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Post by Michael » Mon Jun 19, 2017 11:23 am

I love mystery puzzles. I used to have a whole bunch of non-Clue ones as well. Regular puzzles are so boring...
How do you know what kind of pictures they are if you're such a lay-dee?

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Post by PeachFreak » Mon Jun 19, 2017 4:52 pm

They are good fun! I'm enjoying the challenge, but at least with Garden of Evil, which is the one I'm seriously tackling at the moment, I'm having quite the time with so many pieces just showing some vague sense of leaves.

Also, thought there might be some interest around this, which I stumbled upon during my web travels. Shares its name and character ideas (the young maid character is most noticeable) with the Paraguayan edition while also reflecting an obvious Scarlet, Peacock, and Green.

Image

http://articulo.mercadolibre.com.ar/MLA ... o-clue-_JM
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Post by Black » Mon Jun 26, 2017 9:24 pm

Dorkly made something on their website about the Clue Movie. http://www.collegehumor.com/post/704573 ... in-history

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Post by BBP » Wed Oct 11, 2017 7:16 am

It's been a while, and after it came out I spent most time on a Tim Curry fan forum but it's worth reposting here:

Tim Curry had a Q&A a few weeks back. In this heartily recommended watch he displays his sense of humour and tells us a few things about Clue:
https://www.youtube.com/watch?v=sLTV4Mv21ts
Q Hello Tim! I'd like to ask, of all films you've ever done, which one's your favourite?
TC Of all what?
Q Your films...
TC Oh, ehm... Well...
I guess one of them is CLue...
I also love Muppets Treasure Island...
CA I have a question about Clue...
TC Yeah...
CA Because you're a stage actor and that's where you started, that film is so theatrical, did you guys have to back off performance (...) energetically for film or did they just let you do (...)
TC No, we actually rehearsed it quite a lot which is rare for movies, and of course you know, my part was about as big as the bible.
CA It was epic. Did you feel the performance(...) from the theatre to film, that you have to back off somewhat? Or is what we saw just a play that was shot?
TC Well the writer, Jonathan Lynn, I had known for a very long time, because we were at high school together, and he was a rather remarkable actor, and he wrote it and directed it.
CA It was utterly brilliant...
TC And he wanted to rehearse because he'd never directed a film before.
CA SO how long was rehearsal?
TC About two weeks...
CA That's intense...
TC It was intense...
CA And brilliantly choreographed, I mean you're... mesmerising and electric, and it was the bible.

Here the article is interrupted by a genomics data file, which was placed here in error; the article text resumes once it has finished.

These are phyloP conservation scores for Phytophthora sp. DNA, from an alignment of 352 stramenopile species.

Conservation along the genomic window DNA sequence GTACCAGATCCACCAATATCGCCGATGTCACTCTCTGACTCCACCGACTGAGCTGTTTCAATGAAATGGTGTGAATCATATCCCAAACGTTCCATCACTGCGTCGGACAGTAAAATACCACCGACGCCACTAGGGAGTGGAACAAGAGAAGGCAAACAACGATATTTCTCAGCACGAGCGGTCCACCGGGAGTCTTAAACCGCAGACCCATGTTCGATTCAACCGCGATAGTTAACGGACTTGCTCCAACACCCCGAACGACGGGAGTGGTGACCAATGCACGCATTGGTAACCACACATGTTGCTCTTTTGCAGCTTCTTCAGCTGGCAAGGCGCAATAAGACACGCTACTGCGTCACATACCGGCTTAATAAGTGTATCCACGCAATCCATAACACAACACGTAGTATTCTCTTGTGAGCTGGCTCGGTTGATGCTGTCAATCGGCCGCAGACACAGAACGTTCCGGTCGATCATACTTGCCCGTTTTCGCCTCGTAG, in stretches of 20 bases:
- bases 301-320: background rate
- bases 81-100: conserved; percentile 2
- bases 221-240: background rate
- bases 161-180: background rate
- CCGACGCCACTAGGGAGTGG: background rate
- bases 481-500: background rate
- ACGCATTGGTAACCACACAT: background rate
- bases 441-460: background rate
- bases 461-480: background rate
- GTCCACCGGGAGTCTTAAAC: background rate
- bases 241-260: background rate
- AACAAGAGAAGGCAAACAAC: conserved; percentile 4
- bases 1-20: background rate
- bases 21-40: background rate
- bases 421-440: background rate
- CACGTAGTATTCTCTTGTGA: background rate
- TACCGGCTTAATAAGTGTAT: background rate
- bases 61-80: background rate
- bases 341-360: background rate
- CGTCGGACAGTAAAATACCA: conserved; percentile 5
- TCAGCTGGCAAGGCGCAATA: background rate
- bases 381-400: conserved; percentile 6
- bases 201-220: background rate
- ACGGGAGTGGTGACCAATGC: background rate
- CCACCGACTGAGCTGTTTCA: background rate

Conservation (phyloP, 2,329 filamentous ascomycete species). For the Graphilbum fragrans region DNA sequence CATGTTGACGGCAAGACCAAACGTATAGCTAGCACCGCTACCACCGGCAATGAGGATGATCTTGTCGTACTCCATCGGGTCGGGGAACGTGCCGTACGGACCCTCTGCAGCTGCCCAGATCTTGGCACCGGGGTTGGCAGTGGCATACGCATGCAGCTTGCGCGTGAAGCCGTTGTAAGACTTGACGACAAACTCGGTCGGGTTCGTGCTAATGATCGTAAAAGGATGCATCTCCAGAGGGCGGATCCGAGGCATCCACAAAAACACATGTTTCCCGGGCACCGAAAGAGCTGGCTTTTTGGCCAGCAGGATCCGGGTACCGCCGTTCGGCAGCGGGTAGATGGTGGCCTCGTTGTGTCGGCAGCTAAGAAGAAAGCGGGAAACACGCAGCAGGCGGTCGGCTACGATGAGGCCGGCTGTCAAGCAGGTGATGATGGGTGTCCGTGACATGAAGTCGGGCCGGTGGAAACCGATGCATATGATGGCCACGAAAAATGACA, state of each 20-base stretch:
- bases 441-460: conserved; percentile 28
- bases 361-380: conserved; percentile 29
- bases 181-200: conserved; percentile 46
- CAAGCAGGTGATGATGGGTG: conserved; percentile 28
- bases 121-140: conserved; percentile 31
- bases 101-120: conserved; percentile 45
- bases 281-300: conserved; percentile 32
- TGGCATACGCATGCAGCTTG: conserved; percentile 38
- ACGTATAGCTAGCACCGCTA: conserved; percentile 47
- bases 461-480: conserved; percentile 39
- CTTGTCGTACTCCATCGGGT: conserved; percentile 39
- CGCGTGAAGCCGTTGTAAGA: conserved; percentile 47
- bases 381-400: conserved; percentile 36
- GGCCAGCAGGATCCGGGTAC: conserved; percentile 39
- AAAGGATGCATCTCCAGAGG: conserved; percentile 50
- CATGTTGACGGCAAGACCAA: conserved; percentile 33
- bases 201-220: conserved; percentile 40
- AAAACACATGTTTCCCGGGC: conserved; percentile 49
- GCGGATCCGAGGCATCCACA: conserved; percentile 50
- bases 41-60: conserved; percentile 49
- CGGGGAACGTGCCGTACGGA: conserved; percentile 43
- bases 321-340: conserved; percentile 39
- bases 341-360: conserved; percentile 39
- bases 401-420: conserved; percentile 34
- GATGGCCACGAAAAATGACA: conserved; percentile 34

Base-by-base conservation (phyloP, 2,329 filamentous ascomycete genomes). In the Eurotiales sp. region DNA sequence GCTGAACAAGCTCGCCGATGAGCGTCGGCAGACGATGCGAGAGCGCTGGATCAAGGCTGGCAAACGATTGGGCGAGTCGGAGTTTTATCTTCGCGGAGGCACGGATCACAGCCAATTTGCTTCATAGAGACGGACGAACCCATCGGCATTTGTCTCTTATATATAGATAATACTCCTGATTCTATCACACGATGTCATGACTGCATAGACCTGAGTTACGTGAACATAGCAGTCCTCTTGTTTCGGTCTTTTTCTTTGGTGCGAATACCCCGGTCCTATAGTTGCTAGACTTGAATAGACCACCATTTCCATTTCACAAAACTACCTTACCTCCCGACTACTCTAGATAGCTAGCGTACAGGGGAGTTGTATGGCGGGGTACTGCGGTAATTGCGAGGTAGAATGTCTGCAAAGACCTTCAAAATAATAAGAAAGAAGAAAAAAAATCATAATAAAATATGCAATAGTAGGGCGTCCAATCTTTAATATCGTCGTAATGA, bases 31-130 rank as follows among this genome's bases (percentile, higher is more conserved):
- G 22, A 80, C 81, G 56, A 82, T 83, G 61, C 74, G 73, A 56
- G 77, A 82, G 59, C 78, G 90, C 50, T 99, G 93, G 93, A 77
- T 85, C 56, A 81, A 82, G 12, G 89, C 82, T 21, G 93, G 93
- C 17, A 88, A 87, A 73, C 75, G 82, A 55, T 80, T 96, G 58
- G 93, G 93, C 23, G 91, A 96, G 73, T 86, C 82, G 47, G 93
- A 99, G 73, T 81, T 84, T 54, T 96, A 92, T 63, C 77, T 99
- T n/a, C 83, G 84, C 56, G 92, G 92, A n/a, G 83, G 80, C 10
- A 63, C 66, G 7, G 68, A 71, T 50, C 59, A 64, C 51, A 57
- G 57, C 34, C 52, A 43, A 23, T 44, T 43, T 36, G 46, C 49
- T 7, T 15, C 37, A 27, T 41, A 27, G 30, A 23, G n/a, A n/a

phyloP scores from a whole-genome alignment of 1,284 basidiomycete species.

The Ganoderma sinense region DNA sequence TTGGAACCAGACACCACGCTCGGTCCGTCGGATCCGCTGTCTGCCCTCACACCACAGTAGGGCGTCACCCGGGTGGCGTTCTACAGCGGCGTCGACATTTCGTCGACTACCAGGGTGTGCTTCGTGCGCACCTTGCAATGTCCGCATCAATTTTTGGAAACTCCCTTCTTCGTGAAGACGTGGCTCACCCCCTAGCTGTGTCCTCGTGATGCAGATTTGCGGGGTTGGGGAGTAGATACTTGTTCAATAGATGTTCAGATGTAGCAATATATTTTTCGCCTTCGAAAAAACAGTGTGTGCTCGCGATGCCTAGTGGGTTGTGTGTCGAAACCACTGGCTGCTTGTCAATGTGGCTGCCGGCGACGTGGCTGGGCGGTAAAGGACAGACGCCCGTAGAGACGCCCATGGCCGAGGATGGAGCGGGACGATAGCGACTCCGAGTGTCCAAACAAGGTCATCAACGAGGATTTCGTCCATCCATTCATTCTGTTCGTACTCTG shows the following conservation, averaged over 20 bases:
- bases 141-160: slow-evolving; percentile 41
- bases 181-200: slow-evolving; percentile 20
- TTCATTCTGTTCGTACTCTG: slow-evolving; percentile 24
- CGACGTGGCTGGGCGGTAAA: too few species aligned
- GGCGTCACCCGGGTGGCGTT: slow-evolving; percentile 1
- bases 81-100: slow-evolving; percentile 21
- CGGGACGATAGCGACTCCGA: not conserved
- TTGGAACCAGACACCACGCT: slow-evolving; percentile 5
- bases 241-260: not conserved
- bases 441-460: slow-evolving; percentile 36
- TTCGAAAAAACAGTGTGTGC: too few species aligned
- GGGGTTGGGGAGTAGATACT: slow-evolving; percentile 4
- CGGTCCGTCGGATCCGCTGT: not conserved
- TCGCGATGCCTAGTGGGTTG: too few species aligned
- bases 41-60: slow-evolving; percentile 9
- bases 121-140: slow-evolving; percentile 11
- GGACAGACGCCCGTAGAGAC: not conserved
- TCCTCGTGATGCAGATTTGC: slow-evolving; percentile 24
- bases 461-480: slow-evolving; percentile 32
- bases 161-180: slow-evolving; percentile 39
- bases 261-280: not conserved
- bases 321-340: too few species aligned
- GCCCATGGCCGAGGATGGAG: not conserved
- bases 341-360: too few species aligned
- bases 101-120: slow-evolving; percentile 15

TC Well I Loved the cast...
CA Hilarious right?
TC Eileen Brennan has to be one of the funniest people in the world...
CA I think there's an iconic line by Madeline Kahn about flames... Flames!
TC Yes, she improvised that.
CA When she improvised that... sometimes I look at it and I think: did everybody lose it?
TC Yes.
CA Pretty brilliant
TC They had to scrape us off the film, and then it was a difficult editing job.
CA It was brilliant.
TC (as Kahn) Flames!
CA She was mad. Mad as a march hare.
TC She was.

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Post by Zoo977 » Tue Oct 31, 2017 8:15 pm

Silly side note, but a friend just let me know about a silly neopets item. Evidently you can buy "manor mystery fortune cookies"

Image

And among all the items you can get from it is a candlestick and rope your dudes can hold

Image
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Post by BBP » Tue Nov 14, 2017 9:01 am

Clue documentary apparently in the making!

https://www.youtube.com/watch?v=cMIvr-RqSJw

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Post by Black » Tue Nov 14, 2017 9:14 am

Bloody *beep*, Yvette is now completely unrecognizable.

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Post by cluedoking123 » Tue Nov 14, 2017 3:55 pm

Black wrote:Bloody *beep*, Yvette is now completely unrecognizable.
The pitch and tone of her voice even sound different. She is a completely different person!
IT'S ALL TOO SHOCKING!
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Post by Murder by Death » Tue Nov 14, 2017 5:02 pm

Boys ... getting old s_u_c_k_s. Enjoy it while you have it!

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alwaysPeacock
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Post by alwaysPeacock » Wed Nov 15, 2017 1:51 am

I'm 27, and I already miss my "youth." I'll probably be pretty miserable by the time I'm actually old enough to justify feeling old. :lol:



My current Clue thoughts: I'm really disappointed we've reached November '17, and there's nary a glimmer of a good gift edition this year. Some of the deluxe, FM-style editions are still available, Target still offers the '86 Retro Edition, and Toys-r-Us is still hawking the Silver Line Edition...but that's it. It's like Hasbro delivered a more than decent updated standard game, then dumped all their attention into licensing deals for the mobile game and comic book. Target's new line of "rustic" games look & feel fantastic; it's a shame they didn't try to include Clue in the lineup (the original Cluedo designs, or even the '49 Clue board would have worked really nicely with the aesthetics of the rustic series).

I guess I'm just bummed the most excitement in the Clue(do) product line, this past year, has come entirely from a video game. A proper, reasonably priced gift edition, or even an attempted expanded/advanced game would have been a nice treat.